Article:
‘Here is a basket. Go and pick some peaches from the tree to have them fresh this afternoon’, said my mother handing me the large rickety basket.
Since I was little she has always loved finding little jobs for me to do often interrupting my preferred state of daydreaming with more pragmatic ways to utilise my time.
Picking ripe peaches though was not a task I would turn down, so I gladly grabbed the basket and, even though I am a grown up now, bounced outside.
The peach tree in front of the house was heavy with fruit. My father was sitting on a chair in its shadow, tired after watering his vegetable patch.
‘Unfortunately this year the peaches are not as bountiful’, he said. ‘You should have seen it two years ago, the branches were bent beneath the weight of all the fruit. We couldn’t manage to pick it all.’
A big regret of my father is that, as I live abroad, I miss on the many things he and my mother cultivate – cherries and grapes, cucumbers and tomatoes, apples and pears. Even though I try to spend a couple of weeks with them each summer, I would invariably miss the season of at least half of the things which they grow.
This makes my father sad. This inability of mine to taste the fruit of the trees and the plants they look after with such dedication. They plant them, still tiny little seeds, wait for them to grow, then water the seedlings every day. When the time comes they prick them out in the garden, water them again, then fertilise them and do all the incessant back-breaking tasks which the cultivating of a new life incorporates.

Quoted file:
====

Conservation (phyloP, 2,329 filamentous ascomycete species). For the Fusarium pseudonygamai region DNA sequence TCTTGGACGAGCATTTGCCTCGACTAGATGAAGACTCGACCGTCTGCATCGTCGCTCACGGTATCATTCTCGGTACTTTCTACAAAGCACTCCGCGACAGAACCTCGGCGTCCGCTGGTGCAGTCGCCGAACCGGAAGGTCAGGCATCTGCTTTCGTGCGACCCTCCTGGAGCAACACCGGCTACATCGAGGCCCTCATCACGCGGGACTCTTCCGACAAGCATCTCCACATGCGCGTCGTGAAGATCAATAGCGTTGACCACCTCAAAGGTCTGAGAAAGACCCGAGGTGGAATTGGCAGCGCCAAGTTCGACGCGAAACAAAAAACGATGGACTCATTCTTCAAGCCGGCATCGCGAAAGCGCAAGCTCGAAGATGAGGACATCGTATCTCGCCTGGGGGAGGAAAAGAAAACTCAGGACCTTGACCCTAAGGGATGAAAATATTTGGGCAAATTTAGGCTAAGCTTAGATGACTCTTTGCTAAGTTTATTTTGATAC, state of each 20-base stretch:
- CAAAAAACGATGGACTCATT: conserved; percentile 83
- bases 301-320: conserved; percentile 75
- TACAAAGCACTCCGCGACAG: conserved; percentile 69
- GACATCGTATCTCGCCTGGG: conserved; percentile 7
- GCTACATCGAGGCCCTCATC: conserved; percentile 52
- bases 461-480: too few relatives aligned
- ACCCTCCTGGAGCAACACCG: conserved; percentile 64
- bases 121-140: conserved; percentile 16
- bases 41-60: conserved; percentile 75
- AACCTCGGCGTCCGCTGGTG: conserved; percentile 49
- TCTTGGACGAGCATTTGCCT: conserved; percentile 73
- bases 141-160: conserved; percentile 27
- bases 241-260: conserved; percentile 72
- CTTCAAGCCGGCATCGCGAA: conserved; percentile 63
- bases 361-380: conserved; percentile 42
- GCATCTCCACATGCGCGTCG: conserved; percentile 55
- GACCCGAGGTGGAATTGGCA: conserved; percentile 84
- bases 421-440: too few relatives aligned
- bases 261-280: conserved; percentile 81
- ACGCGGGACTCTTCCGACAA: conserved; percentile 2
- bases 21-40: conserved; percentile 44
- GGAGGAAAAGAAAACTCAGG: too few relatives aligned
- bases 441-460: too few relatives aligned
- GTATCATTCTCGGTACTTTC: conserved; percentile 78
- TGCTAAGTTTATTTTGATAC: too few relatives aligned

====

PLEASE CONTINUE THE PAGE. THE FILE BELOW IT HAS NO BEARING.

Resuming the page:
I start picking peaches from the tree.
‘Touch each peach lightly, check if the flesh is slightly soft under your fingers. If it is, then pick it. If it is still hard, then leave it until tomorrow’, my father offers some advice, which I follow to the dot.
The yellow-red fruits are warm from the sun.
‘Do they split in two easily?’, I ask my father. This means, if you hold the peach in your palms and then press the top of it simultaneously with your thumbs, will the peach split in two perfect halves making it easy to eat and avoiding the juice running down your hands and your chin unlike if you had to bite straight into it?
‘Try one’, my father says. ‘Just wash it over in the outside sink and eat it’.
There is nothing better than to eat a fruit which you have picked from the tree at this very moment. Ripened by the sun, it is juicy to the brim, it bursts with life and has a flavour to satisfy a craving for real food.
I carefully pick the best peach and wash it slowly and thoroughly in the sink. Its round body is just the right type of soft. It hasn’t gone mushy yet, but it is no longer hard and crunchy when you chew it. Just by pressing on the skin, I can feel the juices running underneath it.
The water smooths the peach’s fuzz. A slight pressure from my thumbs and the peach splits perfectly in two halves with the stone sticking out of one. I bite in.
It is pure bliss!